Very funny, Turbo.  We all stopped, everyone except Lucky on one
side of the tree, Lucky a couple hundred feet down the road.  A
thunderclap followed by heavier rain didn't stop us from piling out
and deciding what to do about the tree.

    We couldn't budge it.  The waterlogged limbs wouldn't ignite.
Shooting it would take all day, not to mention all our ammo.  No one
wanted to suggest Turbo's ramplate.  We managed this far, we had to
keep going.

    "Any sane solutions?"  I asked.  Everyone looked back and forth
until all eyes came to rest on Oddball.  No one, not even Oddball,
spoke a word.  Finally, I sighed and uttered the inevitable.  "Any
insane ones?"

    Oddball stuck out his hands.  "Give me some grenades."

    "Waitaminute!"  Lucky protested.  "You'll blow a hole in the
highway before you blow a hole big enough to pass through.  I'm not
going to stand here and allow it."

    Oddball collected my grenades, shrugged and grunted, "I wouldn't
recommend standing there myself."  Lucky stood his ground as Turbo and
the medics got in their cars.  I took Oddball's.  Then Lucky thought
it over more carefully, weighed the possibilities, and ran for his

    Oddball examined the deadwood before him.  Had he some of the
equipment from his lab, rigging a chain reaction wouldn't be a
problem, but that wasn't a possibility.  Then he noticed the squirrel
hole, or whatever kind of animal inhabited the trees down here.  He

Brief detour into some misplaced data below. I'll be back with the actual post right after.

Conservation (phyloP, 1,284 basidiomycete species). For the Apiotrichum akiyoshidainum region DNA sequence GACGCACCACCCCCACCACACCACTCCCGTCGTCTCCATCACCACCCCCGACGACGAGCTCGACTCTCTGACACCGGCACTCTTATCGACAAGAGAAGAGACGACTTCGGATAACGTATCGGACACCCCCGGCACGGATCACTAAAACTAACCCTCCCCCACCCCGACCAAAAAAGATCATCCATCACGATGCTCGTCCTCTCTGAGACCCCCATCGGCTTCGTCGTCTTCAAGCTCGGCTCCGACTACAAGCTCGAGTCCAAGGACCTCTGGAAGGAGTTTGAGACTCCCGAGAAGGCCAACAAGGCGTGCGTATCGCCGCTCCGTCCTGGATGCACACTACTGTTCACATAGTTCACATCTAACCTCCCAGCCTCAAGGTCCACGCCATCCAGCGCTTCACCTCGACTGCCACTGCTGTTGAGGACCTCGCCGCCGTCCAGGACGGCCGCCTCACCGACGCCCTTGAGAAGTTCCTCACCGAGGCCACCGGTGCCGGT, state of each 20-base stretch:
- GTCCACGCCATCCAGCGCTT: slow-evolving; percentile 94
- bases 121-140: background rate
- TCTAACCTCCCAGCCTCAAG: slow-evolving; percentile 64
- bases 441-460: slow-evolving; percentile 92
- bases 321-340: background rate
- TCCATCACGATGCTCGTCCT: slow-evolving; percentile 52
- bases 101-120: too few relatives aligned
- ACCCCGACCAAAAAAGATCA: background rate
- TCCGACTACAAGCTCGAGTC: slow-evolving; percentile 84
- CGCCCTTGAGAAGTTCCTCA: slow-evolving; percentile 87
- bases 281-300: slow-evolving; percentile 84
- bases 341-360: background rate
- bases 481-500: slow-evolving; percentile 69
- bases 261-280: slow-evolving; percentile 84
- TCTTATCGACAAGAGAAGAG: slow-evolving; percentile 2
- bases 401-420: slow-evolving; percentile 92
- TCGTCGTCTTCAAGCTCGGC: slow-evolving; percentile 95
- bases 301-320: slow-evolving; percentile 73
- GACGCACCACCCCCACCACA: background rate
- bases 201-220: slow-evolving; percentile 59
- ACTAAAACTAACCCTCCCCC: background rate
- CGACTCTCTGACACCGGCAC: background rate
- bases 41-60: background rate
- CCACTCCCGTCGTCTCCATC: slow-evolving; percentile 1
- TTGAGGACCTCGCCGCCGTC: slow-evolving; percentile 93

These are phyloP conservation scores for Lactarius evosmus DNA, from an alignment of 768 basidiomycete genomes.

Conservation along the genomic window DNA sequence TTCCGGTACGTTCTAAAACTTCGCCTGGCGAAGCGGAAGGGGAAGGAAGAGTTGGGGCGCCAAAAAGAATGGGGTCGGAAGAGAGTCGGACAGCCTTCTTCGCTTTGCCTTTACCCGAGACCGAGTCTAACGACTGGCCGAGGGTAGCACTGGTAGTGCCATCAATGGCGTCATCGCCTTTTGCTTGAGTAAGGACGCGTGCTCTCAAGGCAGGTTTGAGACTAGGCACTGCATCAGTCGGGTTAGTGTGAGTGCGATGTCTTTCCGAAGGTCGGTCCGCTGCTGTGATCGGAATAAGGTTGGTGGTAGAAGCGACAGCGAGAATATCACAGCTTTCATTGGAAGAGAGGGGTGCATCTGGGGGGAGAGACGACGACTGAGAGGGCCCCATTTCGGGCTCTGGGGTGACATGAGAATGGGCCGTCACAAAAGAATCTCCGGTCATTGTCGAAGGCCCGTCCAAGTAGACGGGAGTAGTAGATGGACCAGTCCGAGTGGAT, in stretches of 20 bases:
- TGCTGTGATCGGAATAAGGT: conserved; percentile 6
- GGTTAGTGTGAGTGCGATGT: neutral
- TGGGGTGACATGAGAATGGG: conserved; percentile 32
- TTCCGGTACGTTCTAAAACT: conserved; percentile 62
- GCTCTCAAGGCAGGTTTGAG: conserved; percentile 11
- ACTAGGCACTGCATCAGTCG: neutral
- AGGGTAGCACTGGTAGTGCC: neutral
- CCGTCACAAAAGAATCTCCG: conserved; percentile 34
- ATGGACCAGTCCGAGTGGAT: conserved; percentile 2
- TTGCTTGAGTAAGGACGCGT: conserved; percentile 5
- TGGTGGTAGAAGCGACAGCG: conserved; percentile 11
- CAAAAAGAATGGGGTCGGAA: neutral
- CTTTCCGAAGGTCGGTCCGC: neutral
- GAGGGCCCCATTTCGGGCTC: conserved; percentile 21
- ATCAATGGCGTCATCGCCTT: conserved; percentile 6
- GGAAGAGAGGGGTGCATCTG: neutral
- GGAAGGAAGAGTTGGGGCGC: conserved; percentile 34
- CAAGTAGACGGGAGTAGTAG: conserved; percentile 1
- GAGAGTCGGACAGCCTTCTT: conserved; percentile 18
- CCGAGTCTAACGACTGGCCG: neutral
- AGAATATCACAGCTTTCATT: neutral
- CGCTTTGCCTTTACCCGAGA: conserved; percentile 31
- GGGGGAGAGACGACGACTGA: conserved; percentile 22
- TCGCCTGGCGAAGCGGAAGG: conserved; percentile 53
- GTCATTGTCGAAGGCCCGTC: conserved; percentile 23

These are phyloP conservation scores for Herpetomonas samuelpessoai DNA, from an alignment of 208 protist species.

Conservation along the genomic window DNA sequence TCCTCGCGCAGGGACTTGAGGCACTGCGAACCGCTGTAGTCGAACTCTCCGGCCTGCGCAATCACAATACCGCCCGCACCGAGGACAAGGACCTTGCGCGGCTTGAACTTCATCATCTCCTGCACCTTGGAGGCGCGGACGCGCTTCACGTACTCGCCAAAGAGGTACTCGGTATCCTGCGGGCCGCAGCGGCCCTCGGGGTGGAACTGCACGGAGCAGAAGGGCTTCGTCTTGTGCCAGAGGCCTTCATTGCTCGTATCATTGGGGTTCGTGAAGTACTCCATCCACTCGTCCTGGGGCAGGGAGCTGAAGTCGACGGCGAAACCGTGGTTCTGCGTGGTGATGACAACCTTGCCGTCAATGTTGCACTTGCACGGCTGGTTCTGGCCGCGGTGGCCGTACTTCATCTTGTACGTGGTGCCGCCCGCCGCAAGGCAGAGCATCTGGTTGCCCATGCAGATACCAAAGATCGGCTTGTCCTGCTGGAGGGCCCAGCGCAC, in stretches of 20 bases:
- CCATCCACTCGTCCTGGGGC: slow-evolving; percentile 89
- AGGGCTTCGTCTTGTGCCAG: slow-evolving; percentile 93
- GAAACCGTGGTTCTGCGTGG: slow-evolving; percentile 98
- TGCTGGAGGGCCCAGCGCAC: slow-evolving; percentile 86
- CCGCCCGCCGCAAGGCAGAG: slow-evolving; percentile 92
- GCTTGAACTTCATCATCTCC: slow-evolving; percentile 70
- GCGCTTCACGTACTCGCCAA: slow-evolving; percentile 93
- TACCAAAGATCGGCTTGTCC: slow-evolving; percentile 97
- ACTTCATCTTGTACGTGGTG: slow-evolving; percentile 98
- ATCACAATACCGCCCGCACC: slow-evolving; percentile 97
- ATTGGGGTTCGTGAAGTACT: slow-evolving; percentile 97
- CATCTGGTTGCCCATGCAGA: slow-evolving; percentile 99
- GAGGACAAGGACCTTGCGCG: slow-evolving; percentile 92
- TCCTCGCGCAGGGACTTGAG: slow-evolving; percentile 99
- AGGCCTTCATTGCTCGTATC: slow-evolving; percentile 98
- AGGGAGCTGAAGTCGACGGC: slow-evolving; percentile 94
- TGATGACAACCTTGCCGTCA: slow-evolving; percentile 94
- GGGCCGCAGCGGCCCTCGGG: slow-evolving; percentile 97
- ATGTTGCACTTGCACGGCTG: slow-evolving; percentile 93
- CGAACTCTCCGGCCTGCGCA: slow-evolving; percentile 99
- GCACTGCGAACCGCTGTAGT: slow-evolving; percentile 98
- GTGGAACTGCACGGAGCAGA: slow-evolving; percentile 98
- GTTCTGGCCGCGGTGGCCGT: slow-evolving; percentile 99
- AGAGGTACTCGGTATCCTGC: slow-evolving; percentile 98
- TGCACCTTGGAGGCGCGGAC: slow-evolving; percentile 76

calmly reset the timers on four of the grenades and let all of them
drop into the hollow of the tree.  Oddball executed a beautiful swan
dive off the side of the road to safety.

    Moments later, kindling covered the road, along with a huge log in
two pieces.  Oddball was standing there with eight grenades left.  We
picked him up and started down the highway to recollect Lucky.

    "Ahead, warp factor one!"  Turbo ordered.

    An unknown voice came over the radio.  "Attention, Convoy.  We
have one of your men surrounded.  IF you want to see him alive,
approach slowly and surrender the van and its occupant.  If you
refuse, this clunker will be blasted into its component parts as will
it's driver."

    Turbo knew how to handle the situation.  He replied, "He's a
victim of war.  He understands."

    Lucky's voice shot back.  "No, Turbo.  I don't understand.  Why
don't you come down here and explain it to me!"

    We continued as if nothing had happened.  My mind focused on
driving because I didn't want to think of the mutilation I would
inflict on whoever touched the van.  Jones climbed into the shotgun

    "Aramis, do you know what we're going to do?  I mean, do you think
they'll call Turbo's bluff."

    I kept my eye on the road and my expression blank.  "What bluff?"